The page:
American Football

Four Downs: Takeaways from disappointing loss to the Eagles


NFC Divisional Playoffs - New York Giants v Philadelphia Eagles
Photo by Kevin Sabitus/Getty Images

What can we take away from the Giants’ loss to the Eagles?

The New York Giants stumbled and fell to the Philadelphia Eagles in a 38-7 rout in the Divisional Round to end their 2022 season.

This was a bad loss, no two ways about it, and a painful way to end the season. But now we need to process that loss and the season as a whole. Does the loss mar the season? Do we discount the final game and concentrate on the positive?

What can we take away from the Giants’ painful loss to the Eagles, and what can we carry forward over the next few months?

First down: An unbelievable season

The Giants had about as embarrassing an exit from the playoffs as you could imagine, as they were blown off the field following their best game in years by a division rival.

But as disappointing an end to the season as this was, it doesn’t change how improbably unbelievable the 18 games before it were. All season long, we were saying that the Giants were playing with house money and that they always had an incredibly narrow path to victory. And yet Brian Daboll’s squad somehow managed to win “Any Given Sunday” games seemingly every single Sunday.

Their coaches did a phenomenal job of putting players in position to succeed and teaching them to execute. Daboll, Kafka, and Martindale designed schemes that got more out of the roster than anyone expected. Joe Schoen did a masterful job of negotiating the salary cap despite injury and no headroom. The Giants discovered unexpected depth at the wide receiver position and in the defensive secondary.

This loss stings, all the more so because of how the Giants lost and to whom. But that sting shouldn’t take away from the season that was.

Second down: Kayvon Thibodeaux’s growth

There is quite a lot for Giants fans to be excited as we head into the offseason. In particular, I want to shine a light on the growth of rookie edge defender Kayvon Thibodeaux. Giants fans and Thibodeaux alike were excited when the Giants made him the fifth overall pick. Thibodeaux flashed in preseason, both as a pass rusher and how Martindale could use him, before suffering an injury.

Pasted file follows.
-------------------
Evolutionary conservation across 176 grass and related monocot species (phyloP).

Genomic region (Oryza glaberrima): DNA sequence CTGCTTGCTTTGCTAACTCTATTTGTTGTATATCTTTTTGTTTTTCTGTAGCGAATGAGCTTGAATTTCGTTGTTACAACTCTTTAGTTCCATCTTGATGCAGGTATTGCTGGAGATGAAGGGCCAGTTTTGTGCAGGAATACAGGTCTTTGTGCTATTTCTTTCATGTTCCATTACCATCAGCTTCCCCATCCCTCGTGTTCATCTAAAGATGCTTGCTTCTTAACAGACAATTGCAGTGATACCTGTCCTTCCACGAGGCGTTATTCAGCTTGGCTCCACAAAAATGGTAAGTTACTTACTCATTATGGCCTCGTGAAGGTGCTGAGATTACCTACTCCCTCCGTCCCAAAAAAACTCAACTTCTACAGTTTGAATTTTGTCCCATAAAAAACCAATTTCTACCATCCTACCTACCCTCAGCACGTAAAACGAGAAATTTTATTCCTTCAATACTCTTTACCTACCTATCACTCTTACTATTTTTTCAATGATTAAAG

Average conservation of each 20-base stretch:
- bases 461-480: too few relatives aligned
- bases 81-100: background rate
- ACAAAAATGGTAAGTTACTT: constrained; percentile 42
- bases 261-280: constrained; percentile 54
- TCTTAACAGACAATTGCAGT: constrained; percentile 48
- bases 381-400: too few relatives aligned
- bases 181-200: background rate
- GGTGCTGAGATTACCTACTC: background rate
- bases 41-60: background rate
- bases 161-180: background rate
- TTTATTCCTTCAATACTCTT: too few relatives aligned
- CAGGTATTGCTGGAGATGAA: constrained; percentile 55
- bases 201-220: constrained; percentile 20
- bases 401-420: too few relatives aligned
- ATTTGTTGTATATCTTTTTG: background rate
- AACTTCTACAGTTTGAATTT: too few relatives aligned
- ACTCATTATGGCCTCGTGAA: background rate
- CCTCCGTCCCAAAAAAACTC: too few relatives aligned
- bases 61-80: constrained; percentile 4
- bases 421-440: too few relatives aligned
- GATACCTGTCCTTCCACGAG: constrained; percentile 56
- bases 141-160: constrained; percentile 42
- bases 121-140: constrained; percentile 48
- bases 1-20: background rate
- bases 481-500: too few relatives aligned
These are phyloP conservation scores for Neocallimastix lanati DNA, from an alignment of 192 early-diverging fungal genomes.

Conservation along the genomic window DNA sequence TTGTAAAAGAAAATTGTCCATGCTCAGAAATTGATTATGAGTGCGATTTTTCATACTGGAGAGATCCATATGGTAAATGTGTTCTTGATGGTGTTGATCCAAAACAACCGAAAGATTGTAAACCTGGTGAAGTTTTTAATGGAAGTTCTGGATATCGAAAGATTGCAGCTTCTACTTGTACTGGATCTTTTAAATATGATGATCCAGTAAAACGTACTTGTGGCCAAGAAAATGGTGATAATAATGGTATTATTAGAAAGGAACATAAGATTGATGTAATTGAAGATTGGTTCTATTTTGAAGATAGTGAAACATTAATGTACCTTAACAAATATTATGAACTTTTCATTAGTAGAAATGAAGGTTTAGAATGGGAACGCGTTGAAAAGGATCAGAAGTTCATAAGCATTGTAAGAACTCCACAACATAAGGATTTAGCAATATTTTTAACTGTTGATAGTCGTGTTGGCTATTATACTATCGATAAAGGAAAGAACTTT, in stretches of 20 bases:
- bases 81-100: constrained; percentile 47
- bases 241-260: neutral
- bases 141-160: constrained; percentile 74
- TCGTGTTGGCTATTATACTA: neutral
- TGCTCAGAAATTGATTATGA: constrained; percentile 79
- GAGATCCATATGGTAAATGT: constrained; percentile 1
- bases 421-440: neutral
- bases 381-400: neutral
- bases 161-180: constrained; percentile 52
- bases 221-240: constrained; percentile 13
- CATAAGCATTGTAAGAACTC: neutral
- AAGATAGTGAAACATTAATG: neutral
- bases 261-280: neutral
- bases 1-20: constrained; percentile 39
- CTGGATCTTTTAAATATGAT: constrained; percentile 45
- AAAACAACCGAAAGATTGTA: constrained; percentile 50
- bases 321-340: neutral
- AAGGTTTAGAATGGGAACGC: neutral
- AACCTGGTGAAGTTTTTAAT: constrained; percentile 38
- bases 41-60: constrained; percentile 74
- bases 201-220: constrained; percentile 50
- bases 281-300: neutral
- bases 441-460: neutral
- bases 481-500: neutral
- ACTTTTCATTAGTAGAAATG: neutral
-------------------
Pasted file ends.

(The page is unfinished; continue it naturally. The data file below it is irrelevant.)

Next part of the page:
Thibodeaux’s season wasn’t particularly impressive on the stat sheet with just 6 tackles for a loss, 4.0 sacks, 13 QB hits in 14 games, and this game certainly didn’t add much to his statistical resume. But that undersells just how much Thibodeaux has improved over the course of the season and was a problem for offenses all season long. Not only did he show up in high-leverage moments, but he also continuously improved as a run defender.

There were (very) few highlights for the Giants in this game, but among them were plays Thibodeaux made. He flashed in run defense, coming up with a couple nice run stops early in the game. He also showed off his athleticism and competitive toughness as he hustled in pursuit of ball carriers.

The Giants absolutely need Evan Neal to take a couple developmental steps in 2023. That said, I have a feeling Thibodeaux will make a JPP-like leap in his second year.

Third down: Work to be done

What the Giants did this season was, again, amazing. Unbelievable.

But the way the season ended also illustrates how much work the Giants’ brain trust needs to do in the coming off-season. The Giants’ brass has their work cut out for them over the coming months to continue their rebuild.

They have decisions to make at almost every position on their roster. They also need to use all of their available resources — the draft, free agency, and the trade market — to find starters at multiple positions. The good news is that the Giants’ front office proved back in October that not only can they find diamonds that other teams have discarded, but the coaching staff can get them to shine. How the Giants navigate this off-season and how Schoen and company approach roster building in their second year is going to be fascinating to watch.

We’ll have all the coverage you can ask for (more than, hopefully) of the full offseason.

Fourth down: It’s draft season

I mean, for some of us it’s always draft season, but it’s now officially “Draft Season” for the Giants.

One of the consequences of the Giants’ success is that they’ll have the longest wait to turn in their selection since taking Evan Engram with the 23rd overall pick of the 2017 NFL draft. The Giants will hold the 25th overall pick in the 2023 draft, which means we’ll have many more prospects to keep track of as draft day approaches. We saw Schoen and Daboll go far off the beaten path for prospects after the first round last year, and we could see them make surprising picks right from the jump this year.

We are already planning comprehensive draft prep and coverage, and this year we’ll have to cast our net far and wide. You also won’t have to wait very long for the draft coverage to get started.

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